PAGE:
The Olympic Games were organized in Paris in 1894, the same year Proust met the Comtesse; motor racing began in France that year; bicycling was to become the rage. European sportsmen organized the Union Cycliste Internationale in 1900 and the first Tour de France (1,510 miles in 19 days) was staged a few years later. Proust was in society, but it was a specialized, narrow sporting side of society. Elisabeth, Marquise de Clermont-Tonnerre, felt a little sorry for him amid all the athletic enthusiasm because of his obvious frail health. Proust was constantly surrounded by a group of young social lions, vigoureux, sportifs et frivoles, who looked as though they could devour him.
One of the places favored by Proust pilgrims is Cabourg, a seaside resort on the English Channel just south of Deauville and only 35 miles from Omaha Beach. It is now a museum piece among French resorts. Started in 1853 as a real-estate promotion, occupying a small flatland between the rough hills and the cliffs along the coast, Cabourg was built around the municipally owned Grand Hotel and the white Casino beside it. Small, tidy old-fashioned villas crowded one another along the beach and through the narrow streets leading to the shore. Unlike Deauville or the resorts in the South of France, Cabourg did not share in the post-war expansion; there was no place for it to grow. As a result it remains pleasant and quiet, with a permanent population of 3,000 (12,000 in summer), now largely given over to families with small children rather than the world of society but still retaining an air of undemanding elegance, a sort of diminutive grandeur.
Proust usually spent the summers in Cabourg, living at the Grand Hotel. Less lively than Deauville, the town was favored by invalids and elderly aristocrats, and while there are many references to exiled royalty, celebrities and eccentrics staying at the Grand Hotel, it is now impossible to determine who was there when Proust was a guest. The registers disappeared two years ago. Anyway, readers of Remembrance of Things Past feel at home. Everything is as Proust described it. Or almost everything. The brick walk that runs past the Grand Hotel and along a line of villas to the lifeguard station is now named Promenade Marcel Proust. Any employee of the hotel can point out the spot where Marcel first saw Albertine, walking toward him pushing her bicycle, a polo cap pulled sideways over her head. The Grand Hotel, a five-story, 200-room white, red-trimmed structure (rate: "120 francs single, with sumptuous bath"), is itself a beautiful period piece, surviving its modernization with its pre-World War I atmosphere intact.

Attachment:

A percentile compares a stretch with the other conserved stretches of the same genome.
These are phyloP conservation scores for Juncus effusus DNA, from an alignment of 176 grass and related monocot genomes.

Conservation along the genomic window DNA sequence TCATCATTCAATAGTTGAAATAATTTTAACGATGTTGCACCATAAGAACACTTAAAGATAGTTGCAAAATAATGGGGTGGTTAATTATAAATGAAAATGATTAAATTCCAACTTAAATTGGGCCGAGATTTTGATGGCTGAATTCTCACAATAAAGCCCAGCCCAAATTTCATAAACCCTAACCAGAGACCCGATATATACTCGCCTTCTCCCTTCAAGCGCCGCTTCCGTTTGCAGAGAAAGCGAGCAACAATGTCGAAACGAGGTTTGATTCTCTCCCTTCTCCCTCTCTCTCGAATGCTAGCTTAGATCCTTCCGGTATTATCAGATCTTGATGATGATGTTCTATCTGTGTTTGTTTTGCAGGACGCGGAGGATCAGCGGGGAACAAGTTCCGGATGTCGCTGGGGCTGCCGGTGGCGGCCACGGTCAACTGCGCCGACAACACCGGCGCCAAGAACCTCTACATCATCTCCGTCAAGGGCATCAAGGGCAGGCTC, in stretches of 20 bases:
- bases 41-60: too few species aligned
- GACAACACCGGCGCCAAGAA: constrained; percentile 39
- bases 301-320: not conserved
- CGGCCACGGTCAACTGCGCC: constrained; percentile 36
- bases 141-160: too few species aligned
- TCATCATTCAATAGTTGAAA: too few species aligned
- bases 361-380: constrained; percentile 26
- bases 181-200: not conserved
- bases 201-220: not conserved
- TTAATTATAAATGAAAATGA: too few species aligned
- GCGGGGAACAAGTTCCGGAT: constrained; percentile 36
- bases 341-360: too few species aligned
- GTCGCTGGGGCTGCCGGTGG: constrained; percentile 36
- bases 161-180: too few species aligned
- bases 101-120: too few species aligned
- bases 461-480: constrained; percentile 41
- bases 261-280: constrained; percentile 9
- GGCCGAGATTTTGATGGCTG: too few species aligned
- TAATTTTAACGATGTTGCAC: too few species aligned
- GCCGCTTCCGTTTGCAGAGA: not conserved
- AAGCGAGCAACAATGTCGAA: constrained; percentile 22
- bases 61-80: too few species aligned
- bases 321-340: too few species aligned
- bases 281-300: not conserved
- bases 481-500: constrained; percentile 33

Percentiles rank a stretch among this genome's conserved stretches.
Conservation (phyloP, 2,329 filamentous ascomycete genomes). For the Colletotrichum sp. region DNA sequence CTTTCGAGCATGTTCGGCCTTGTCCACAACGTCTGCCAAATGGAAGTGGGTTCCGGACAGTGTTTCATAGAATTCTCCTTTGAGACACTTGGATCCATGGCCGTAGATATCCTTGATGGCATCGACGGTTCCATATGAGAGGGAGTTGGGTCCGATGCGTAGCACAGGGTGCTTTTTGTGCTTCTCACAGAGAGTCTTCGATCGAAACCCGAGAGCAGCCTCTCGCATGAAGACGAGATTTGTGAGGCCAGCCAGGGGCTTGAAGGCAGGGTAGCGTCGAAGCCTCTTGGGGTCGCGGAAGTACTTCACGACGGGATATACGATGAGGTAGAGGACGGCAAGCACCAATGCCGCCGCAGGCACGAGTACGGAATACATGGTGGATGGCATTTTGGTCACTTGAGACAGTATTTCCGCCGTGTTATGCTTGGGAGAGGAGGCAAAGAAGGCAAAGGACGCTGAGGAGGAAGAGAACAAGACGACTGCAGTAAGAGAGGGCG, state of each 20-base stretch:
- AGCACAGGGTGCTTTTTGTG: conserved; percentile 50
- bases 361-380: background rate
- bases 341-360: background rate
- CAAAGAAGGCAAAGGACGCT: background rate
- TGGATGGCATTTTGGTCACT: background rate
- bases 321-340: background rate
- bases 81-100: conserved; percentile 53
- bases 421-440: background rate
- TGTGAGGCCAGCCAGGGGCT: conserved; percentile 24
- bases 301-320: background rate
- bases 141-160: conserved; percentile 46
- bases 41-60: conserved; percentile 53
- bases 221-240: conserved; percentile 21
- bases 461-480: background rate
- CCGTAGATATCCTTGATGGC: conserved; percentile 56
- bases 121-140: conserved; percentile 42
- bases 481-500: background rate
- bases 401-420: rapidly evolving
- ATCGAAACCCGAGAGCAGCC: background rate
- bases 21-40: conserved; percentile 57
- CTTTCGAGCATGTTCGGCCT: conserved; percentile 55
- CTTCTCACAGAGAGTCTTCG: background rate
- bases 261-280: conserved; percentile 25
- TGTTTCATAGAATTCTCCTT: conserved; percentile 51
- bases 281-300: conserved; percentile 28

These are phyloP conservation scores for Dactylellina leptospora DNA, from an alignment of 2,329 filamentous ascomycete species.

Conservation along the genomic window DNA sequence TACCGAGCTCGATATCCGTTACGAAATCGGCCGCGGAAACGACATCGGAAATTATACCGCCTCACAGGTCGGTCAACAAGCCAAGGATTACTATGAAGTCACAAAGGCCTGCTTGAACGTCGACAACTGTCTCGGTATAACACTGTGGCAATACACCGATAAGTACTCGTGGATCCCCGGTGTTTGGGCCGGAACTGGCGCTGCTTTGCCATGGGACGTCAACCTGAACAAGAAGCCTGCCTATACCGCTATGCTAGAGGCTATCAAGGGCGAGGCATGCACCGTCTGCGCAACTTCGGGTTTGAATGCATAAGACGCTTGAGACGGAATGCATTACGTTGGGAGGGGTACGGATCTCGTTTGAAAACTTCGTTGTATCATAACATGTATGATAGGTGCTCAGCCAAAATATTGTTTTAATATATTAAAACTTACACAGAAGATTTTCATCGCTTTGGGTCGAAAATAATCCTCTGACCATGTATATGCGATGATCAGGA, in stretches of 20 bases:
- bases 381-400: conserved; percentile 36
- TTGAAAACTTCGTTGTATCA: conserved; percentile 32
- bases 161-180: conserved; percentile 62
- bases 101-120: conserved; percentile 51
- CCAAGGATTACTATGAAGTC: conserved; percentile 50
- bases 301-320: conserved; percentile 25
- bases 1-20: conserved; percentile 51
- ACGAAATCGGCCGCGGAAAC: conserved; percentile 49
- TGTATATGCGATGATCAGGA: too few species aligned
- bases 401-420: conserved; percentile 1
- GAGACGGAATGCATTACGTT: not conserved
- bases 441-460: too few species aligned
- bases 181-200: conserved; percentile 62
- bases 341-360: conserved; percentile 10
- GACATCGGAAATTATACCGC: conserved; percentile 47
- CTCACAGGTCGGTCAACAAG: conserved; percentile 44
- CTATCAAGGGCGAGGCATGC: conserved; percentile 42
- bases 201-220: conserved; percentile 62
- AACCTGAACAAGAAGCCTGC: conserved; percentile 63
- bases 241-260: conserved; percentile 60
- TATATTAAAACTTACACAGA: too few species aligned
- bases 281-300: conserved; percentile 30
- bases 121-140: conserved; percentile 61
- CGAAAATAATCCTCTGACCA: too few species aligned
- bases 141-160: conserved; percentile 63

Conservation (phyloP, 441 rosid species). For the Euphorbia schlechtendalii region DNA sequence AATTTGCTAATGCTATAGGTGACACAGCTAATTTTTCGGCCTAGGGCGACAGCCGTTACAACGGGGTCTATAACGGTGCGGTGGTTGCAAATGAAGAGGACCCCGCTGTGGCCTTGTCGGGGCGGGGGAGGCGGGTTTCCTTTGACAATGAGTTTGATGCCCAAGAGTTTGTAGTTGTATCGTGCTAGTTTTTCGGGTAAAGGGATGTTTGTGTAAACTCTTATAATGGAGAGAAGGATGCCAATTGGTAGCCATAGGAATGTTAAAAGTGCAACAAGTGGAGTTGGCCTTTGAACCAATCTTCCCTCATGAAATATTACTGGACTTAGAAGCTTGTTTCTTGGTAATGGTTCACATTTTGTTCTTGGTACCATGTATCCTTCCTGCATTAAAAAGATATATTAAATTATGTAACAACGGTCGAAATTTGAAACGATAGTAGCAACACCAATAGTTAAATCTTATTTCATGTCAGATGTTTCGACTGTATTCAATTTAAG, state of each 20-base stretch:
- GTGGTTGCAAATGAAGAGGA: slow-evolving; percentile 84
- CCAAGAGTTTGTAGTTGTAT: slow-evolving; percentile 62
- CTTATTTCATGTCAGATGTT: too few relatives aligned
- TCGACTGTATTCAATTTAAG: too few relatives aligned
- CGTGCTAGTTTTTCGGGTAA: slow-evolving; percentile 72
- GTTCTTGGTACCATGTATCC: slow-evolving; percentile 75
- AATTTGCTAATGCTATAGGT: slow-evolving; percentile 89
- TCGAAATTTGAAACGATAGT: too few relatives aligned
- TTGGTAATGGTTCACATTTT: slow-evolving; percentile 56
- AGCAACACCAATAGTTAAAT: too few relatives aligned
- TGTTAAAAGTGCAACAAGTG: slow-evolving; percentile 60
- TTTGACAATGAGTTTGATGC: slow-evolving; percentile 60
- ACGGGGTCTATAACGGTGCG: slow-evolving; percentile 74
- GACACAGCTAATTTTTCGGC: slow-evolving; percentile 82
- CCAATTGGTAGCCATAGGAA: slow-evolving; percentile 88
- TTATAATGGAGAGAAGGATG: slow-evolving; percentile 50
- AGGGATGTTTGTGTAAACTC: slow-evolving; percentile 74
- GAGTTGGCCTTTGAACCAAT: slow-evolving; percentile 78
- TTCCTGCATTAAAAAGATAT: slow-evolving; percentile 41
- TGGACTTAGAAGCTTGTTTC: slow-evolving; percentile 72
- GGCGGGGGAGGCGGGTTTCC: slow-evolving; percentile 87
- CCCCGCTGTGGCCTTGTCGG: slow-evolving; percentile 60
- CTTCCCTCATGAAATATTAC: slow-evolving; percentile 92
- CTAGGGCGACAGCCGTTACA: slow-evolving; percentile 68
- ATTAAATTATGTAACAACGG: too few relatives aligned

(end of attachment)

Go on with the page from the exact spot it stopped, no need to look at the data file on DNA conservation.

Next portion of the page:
The country between Cabourg and Deauville was covered with thickets of underbrush and dense growths of small trees and laced with paths and narrow roads that led to inland villas and country villages. How much Proust hiked and bicycled along the cliffs and through the woods is unclear, but his enthusiasm for the outdoors is not. Henry Thoreau's Walden had never been translated into French, and once, at Cabourg, Proust decided to translate that work, with its powerful message: "We can never have enough of nature.... Our village life would stagnate if it were not for the unexplored forests and meadows which surround it. We need the tonic of wildness, to wade sometimes in marshes where the bittern and meadow-hen lurk, and hear the booming of the snipe; to smell the whispering sedge where only some wilder and more solitary fowl builds her nest, and the mink crawls with its belly close to the ground." That was the mood of Within a Budding Grove, whose hero watches the gentle flight of the sea martins along the beach at twilight or listens to the countless birds taking up one another's song in the trees around him. On at least one occasion Proust appeared unannounced at the summer home of a friend, dusty and tired but proud of having managed to walk 11 miles on a hot afternoon—hardly the hike of an invalid.